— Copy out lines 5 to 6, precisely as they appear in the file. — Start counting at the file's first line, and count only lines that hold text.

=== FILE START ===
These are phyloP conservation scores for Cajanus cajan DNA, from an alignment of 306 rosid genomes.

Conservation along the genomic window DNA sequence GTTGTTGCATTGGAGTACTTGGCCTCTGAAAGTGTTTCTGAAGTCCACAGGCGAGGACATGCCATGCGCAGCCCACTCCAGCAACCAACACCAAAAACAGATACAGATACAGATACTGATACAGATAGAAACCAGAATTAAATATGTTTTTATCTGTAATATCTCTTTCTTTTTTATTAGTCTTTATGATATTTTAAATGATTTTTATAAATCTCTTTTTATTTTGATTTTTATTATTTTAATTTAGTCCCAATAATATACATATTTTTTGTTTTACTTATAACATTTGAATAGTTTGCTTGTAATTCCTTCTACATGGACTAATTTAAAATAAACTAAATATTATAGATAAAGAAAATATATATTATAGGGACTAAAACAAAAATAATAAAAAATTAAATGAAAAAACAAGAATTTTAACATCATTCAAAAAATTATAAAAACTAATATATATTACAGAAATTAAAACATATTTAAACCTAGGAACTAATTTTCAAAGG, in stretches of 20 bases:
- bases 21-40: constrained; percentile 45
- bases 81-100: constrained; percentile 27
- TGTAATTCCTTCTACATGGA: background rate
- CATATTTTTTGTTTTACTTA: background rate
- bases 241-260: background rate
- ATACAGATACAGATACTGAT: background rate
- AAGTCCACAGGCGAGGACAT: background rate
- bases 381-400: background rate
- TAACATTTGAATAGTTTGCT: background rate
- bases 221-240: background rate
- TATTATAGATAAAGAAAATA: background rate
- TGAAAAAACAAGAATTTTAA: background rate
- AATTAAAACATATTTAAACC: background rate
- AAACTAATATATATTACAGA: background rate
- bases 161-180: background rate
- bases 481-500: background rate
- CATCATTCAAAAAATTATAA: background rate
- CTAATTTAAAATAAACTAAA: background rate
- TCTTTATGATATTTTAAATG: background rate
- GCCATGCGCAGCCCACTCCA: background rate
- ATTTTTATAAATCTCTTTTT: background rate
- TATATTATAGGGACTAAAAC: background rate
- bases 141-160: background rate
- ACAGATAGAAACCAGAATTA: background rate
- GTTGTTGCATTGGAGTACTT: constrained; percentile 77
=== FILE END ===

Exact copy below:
- TGTAATTCCTTCTACATGGA: background rate
- CATATTTTTTGTTTTACTTA: background rate